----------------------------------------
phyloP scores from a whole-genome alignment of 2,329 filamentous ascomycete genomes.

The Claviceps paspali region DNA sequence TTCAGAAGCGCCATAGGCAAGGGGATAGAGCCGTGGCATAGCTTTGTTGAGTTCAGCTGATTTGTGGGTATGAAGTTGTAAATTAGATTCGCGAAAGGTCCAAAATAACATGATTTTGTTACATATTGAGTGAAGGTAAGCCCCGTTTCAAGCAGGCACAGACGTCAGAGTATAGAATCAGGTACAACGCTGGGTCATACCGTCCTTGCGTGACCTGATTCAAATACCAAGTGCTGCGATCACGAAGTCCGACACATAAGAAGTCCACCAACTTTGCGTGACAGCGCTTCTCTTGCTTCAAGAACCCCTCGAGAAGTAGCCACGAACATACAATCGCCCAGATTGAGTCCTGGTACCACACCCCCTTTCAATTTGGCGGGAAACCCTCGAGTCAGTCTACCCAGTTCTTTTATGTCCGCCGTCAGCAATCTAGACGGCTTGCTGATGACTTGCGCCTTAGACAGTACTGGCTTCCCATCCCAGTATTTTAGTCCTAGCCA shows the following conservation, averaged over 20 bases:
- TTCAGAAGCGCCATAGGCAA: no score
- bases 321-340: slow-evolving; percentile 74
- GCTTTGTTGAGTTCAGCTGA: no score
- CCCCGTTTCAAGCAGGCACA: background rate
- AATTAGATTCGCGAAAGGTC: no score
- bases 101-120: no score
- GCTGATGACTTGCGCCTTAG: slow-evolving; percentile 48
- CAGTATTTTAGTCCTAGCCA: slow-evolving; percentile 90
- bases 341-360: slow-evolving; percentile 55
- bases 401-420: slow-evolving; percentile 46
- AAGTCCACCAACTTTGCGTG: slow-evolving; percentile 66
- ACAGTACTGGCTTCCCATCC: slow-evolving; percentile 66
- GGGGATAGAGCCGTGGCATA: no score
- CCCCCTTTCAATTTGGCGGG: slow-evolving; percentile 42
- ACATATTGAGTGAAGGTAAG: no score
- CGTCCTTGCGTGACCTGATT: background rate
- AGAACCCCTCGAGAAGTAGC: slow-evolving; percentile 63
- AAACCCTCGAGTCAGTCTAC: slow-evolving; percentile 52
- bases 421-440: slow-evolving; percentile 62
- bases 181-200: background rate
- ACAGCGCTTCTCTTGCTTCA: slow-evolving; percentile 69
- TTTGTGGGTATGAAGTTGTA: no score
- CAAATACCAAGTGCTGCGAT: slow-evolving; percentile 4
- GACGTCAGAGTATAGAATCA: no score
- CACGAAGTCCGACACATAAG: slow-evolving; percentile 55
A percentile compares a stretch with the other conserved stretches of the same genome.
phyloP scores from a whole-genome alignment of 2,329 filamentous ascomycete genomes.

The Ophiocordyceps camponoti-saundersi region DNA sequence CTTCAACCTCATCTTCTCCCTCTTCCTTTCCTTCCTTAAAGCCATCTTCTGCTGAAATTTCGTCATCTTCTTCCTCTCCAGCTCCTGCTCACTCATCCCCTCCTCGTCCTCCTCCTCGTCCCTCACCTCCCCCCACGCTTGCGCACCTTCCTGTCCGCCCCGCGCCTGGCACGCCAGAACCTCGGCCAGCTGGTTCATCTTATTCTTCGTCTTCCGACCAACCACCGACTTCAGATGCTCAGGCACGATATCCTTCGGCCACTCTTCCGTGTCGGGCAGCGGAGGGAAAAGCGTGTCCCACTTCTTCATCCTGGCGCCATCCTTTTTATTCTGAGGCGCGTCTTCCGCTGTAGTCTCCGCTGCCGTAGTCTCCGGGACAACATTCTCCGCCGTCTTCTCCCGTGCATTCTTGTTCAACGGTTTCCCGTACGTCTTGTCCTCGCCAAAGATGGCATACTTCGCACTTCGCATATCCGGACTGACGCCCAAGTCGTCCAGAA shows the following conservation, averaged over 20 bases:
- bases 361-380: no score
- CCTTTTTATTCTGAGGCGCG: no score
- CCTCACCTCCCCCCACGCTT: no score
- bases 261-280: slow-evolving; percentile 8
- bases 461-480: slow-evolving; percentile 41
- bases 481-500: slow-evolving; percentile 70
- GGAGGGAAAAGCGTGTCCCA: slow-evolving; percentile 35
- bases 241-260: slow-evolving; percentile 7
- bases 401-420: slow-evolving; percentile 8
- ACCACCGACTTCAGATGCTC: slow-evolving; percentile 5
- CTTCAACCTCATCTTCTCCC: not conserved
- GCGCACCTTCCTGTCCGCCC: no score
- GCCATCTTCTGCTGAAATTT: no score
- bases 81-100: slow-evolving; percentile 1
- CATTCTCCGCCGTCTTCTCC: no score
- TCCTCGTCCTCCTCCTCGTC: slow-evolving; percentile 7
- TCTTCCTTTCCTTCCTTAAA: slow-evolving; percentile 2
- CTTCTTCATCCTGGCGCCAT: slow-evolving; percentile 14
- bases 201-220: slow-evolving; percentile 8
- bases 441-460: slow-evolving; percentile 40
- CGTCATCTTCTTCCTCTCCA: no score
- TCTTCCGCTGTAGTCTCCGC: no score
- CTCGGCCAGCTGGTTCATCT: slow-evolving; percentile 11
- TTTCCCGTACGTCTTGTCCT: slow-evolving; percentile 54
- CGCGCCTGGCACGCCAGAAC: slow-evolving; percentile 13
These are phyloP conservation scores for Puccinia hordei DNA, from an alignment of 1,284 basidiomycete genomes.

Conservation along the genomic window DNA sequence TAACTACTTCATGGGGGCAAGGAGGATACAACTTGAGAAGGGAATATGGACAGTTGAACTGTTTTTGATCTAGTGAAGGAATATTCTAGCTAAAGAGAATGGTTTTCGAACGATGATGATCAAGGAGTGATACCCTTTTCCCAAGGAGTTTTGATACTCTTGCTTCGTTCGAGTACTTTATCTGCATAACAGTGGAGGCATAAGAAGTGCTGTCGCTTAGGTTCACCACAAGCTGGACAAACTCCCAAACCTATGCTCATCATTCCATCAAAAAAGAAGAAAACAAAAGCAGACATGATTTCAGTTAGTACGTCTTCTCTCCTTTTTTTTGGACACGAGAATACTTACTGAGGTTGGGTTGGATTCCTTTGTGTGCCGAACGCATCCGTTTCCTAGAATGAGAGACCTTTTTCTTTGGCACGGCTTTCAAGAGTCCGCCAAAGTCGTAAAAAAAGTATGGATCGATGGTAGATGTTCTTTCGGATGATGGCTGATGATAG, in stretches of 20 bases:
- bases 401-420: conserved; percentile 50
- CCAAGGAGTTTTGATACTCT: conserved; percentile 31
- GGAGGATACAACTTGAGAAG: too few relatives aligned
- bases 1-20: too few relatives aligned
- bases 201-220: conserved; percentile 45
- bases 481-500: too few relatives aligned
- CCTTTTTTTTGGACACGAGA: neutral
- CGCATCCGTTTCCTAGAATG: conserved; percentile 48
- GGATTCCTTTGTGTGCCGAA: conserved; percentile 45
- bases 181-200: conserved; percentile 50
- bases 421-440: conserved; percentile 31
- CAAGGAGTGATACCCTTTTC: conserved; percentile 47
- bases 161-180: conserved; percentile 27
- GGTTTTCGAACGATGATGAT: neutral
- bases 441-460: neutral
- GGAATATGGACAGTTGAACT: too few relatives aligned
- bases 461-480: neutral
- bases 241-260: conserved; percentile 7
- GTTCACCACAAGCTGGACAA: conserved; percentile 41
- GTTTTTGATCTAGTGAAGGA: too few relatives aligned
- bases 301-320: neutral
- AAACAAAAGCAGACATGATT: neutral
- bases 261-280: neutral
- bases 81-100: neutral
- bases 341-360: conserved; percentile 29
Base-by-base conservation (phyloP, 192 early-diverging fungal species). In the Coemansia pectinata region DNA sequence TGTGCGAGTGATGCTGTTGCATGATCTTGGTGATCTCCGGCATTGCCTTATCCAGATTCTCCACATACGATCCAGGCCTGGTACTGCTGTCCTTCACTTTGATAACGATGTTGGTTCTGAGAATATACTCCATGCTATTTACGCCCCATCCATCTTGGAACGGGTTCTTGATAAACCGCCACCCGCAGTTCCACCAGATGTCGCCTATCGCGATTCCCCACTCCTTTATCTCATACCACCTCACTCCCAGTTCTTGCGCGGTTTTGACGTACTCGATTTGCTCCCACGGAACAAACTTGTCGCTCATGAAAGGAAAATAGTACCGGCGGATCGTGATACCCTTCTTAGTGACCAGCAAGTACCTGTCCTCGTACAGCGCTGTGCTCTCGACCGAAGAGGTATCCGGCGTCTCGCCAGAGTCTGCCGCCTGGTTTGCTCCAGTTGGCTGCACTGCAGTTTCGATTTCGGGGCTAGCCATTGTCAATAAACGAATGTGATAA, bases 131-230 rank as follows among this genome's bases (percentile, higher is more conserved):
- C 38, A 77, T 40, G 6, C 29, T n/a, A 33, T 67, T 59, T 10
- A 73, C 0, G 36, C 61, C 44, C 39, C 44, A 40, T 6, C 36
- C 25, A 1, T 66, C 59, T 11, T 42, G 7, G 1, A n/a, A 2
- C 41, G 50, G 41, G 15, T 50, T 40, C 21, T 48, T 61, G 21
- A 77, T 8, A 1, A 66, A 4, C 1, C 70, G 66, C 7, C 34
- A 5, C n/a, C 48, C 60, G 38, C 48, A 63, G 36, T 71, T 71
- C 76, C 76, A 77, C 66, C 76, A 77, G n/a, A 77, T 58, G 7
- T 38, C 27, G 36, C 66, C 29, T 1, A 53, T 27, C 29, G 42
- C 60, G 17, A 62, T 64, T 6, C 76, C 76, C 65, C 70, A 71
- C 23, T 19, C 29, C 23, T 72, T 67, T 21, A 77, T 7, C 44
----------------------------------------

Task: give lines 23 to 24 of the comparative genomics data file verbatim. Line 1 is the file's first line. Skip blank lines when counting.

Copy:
- ACAGCGCTTCTCTTGCTTCA: slow-evolving; percentile 69
- TTTGTGGGTATGAAGTTGTA: no score